Also, my brother in law hunts so when he gets a decent size deer, we eat venison from him for a while…it’s a tad gamey tasting, but it’s very lean and you know the deer are grass-fed and not raised on corn. Ground venison is terrific in lots of dishes and I like venison steaks pretty well.

  17. Gabrielle

    If you have the option of buying strait from the suppliers (ie the farms) then that is the best thing to do. Try and work out a deal with any local producers that will be mutually beneficial. Cutting out the middle man is always good. I also want to add something to RooGrrrl’s point; roo meat is the leanest meat in the world so it’s very healthy, but it’s best not to attempt to catch your own.

  18. RooGrrrl

    Roo meat is cheaper than beef, and local and sustainable here in Australia. I don’t eat much meat, but when I do buy it, I buy the “value packs” of chicken thighs, packs of sausage and other things and freeze them. I use dark meat chicken because it has more flavour and I can add a small amount to a casserole and it goes farther. It’s the same with the sausage. Using meat more as a flavouring than a dish on its own is not only healthier, it’s more economical.
    I also buy a whole grain bread mix and make my own bread in the breadmaker I bought second hand.
    I also buy nonfat dry milk and keep a litre in the fridge to use in recipes and in coffee. My husband still likes fresh milk for his cereal, but we go through it a lot slower when I have my backup “fake milk”.

  19. Spectra

    I’m sort of a supermarket pro when it comes to getting the most for my money and still eating well. We have a discount grocery store chain (Aldi’s) where I do the majority of my shopping…the food costs a fraction of what it does at the regular grocery store. They only sell “private label”, aka generic, brands but I can’t really tell the difference most of the time. I buy my oatmeal there and most of my basic produce (lettuce, carrots, broccoli, spinach, tomatoes, celery). I also buy my frozen and canned food there. Anything I don’t want to buy there, I buy either locally from farmers (my eggs and sometimes cheese) or from the farmer’s market (heirloom tomatoes, mushrooms, etc.).

    Also, there are other ripoffs to be aware of in the store: boxed breakfast cereals–most of them are like $4 a box if they aren’t on sale and most of them are high in sugar and low in everything else. Try to stick to oatmeal, steelcut oats, grits, or other whole grain plain cereals for breakfast and if you REALLY want boxed cereal, buy it on sale or buy the generic stuff. Chances are your kids won’t know the difference between Froot Loops and Frootee O’s or whatever. Canned soup is also a huge ripoff. Some of those “gourmet” types are as much as $2.50 a CAN. For about $10, I can throw together a huge pot of homemade soup…save your celery tops, onion skins and ends, carrot ends/peels, etc. in a bag in the fridge. When you get enough of them, put them in a big stock pot of water and some herbs and salt and cook them for a long time. Strain out all the pieces when you’re done and you have homemade veggie stock. Then add whatever you want to it to make soup…noodles, rice, veggies, beans, chicken, etc. Bonus: it has a LOT less sodium than the canned stuff too.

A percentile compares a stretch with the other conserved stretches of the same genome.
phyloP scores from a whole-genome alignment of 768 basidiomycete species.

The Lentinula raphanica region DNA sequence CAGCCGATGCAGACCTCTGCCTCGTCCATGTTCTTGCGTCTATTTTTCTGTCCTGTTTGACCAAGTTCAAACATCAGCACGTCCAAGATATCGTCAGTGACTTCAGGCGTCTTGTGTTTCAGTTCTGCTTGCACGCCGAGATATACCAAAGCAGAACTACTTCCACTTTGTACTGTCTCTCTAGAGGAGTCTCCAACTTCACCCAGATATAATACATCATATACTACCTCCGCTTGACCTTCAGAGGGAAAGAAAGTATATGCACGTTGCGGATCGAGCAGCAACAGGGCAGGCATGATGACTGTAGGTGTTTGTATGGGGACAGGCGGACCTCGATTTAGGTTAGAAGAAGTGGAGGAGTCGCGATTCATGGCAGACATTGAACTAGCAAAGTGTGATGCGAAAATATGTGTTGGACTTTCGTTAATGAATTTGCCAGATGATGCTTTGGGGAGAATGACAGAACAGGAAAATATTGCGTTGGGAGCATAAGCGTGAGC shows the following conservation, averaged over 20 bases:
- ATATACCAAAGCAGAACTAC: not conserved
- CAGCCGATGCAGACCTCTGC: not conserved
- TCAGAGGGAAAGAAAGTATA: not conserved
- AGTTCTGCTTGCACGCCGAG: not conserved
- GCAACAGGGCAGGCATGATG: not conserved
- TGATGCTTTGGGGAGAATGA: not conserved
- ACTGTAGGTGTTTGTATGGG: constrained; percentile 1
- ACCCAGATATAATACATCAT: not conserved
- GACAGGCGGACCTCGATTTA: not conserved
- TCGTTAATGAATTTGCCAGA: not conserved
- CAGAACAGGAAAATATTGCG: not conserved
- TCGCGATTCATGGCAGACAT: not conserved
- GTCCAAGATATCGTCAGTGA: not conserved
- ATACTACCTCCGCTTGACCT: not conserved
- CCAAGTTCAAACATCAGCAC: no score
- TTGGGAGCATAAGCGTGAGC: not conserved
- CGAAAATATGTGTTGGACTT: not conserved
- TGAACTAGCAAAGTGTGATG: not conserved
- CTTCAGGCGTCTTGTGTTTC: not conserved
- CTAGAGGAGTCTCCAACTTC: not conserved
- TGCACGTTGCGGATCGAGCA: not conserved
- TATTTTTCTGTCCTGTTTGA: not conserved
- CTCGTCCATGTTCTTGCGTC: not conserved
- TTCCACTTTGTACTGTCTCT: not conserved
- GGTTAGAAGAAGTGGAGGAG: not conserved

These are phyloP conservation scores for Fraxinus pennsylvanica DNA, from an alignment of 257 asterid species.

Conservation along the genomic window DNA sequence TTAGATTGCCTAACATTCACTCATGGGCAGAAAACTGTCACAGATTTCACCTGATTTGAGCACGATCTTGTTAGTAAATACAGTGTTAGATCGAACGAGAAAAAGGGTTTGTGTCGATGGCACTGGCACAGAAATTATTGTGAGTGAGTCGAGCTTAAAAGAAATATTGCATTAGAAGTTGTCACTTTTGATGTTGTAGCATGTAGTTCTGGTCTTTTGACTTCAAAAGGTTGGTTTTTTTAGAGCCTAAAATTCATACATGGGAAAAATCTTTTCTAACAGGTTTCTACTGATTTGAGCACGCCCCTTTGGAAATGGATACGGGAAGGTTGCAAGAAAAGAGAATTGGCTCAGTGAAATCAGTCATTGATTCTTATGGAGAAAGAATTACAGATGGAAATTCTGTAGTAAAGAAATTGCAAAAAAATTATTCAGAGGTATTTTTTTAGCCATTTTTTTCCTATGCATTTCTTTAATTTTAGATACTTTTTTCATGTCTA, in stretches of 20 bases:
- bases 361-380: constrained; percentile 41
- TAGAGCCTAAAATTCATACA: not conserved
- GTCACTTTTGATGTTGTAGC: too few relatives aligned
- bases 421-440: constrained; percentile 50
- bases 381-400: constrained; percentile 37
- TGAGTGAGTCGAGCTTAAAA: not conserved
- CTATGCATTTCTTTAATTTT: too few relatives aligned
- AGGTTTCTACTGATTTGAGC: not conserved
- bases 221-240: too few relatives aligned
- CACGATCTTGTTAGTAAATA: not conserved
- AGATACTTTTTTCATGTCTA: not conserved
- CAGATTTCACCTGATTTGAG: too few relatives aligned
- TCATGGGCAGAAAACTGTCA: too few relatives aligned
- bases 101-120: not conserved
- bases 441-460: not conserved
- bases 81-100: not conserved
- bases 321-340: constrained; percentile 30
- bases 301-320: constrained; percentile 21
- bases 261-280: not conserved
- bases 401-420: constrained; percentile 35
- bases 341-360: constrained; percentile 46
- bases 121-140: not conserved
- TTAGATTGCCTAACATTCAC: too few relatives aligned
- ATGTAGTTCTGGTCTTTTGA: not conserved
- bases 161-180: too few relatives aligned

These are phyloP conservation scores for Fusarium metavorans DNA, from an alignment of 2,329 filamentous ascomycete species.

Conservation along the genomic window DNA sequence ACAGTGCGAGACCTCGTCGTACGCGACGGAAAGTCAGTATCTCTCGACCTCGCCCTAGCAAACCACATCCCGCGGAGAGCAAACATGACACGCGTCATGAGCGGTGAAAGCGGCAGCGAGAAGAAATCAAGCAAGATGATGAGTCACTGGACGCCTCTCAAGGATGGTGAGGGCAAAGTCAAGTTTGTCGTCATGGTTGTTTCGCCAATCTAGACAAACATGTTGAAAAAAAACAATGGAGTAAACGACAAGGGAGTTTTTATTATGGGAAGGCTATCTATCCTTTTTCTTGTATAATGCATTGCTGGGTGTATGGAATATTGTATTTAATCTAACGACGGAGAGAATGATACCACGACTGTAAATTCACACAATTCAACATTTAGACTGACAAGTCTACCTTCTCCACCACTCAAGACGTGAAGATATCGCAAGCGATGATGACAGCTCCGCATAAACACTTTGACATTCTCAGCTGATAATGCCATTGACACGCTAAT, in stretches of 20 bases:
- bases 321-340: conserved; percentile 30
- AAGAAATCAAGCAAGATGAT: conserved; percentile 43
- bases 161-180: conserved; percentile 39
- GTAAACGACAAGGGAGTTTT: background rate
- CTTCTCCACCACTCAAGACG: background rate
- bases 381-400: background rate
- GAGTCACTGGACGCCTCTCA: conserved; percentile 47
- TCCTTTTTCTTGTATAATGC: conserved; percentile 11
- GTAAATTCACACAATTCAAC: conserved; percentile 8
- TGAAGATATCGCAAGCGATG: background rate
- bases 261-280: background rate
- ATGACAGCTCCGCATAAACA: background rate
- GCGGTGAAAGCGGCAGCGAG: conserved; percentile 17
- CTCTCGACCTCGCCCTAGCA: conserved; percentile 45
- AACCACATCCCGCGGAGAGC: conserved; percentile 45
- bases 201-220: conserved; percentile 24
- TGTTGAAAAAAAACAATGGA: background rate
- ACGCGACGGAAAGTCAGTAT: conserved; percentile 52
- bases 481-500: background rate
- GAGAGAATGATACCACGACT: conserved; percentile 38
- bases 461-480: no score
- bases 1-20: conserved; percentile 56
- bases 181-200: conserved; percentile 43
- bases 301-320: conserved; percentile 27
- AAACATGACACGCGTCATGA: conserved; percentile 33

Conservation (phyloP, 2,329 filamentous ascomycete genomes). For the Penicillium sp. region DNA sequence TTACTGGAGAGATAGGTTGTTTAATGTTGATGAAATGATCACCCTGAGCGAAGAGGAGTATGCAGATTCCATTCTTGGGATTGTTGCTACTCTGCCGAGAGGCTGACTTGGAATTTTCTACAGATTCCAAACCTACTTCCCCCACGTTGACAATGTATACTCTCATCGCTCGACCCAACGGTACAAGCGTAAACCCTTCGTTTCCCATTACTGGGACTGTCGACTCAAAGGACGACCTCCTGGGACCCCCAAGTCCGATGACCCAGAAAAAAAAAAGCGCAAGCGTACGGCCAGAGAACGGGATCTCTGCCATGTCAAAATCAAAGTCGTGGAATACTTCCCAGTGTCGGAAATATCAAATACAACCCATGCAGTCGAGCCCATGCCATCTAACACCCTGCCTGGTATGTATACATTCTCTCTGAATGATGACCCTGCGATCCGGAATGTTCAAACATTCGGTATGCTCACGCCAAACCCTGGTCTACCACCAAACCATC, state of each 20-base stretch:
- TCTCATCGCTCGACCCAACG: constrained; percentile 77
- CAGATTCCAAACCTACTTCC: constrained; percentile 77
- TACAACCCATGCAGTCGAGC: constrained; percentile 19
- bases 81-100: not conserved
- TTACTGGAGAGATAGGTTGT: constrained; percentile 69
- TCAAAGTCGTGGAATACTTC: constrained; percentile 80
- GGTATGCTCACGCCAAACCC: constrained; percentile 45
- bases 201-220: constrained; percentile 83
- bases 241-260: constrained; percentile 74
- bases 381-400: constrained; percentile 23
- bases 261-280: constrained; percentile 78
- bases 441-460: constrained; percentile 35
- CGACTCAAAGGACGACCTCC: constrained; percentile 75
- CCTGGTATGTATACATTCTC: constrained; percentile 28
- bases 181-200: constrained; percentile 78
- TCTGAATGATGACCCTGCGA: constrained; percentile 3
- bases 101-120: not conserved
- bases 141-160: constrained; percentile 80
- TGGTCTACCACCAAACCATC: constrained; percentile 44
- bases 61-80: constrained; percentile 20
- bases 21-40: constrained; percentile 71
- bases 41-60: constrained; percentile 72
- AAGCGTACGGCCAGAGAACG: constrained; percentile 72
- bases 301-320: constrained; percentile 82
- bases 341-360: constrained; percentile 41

20. Mike H.

    Great tips and very timely! We try to shop on a budget but our food bills still seem outrageous. I’m going to make a diligent effort this month to follow some of these tips and see how it goes.

    We’ve saved a bundle on meat/cheese as my wife and her buddies make a monthly jaunt down to the U.S. (45 min drive) and hit Trader Joe’s, Costco and another store (of which the name escapes me). You might argue the gas/environmental impact cost, but when 4 of them go, it evens out. It’s incredible how much cheaper it is and the quality is great too.

  21. Ranae

    Point #7 is key! Sticking to a grocery list helps reduce costs. You can always shop the newspaper ads as many meats are featured week to week. Then, plan your menu around that, make your grocery list and stick to it when you shop. This not only saves money by not buying other items that are meant to entice you at the store, it helps you remain true to your meal plan.

  22. Trent

    I’m intrigued by point 5. How dynamic is the price for fresh goods in a supermarket? How often does the price change? Does it change throughout the day?

    Maybe someone here who has worked in a supermarket will know…

  23. monica

    I’m all about buying in bulk, especially for oats, rice, dried beans and dried fruit. You could also add to this list: sub half your meat with beans and legumes. Meat is pricey, but beans are (arguably) just as (if not more) nutritious and cost way less.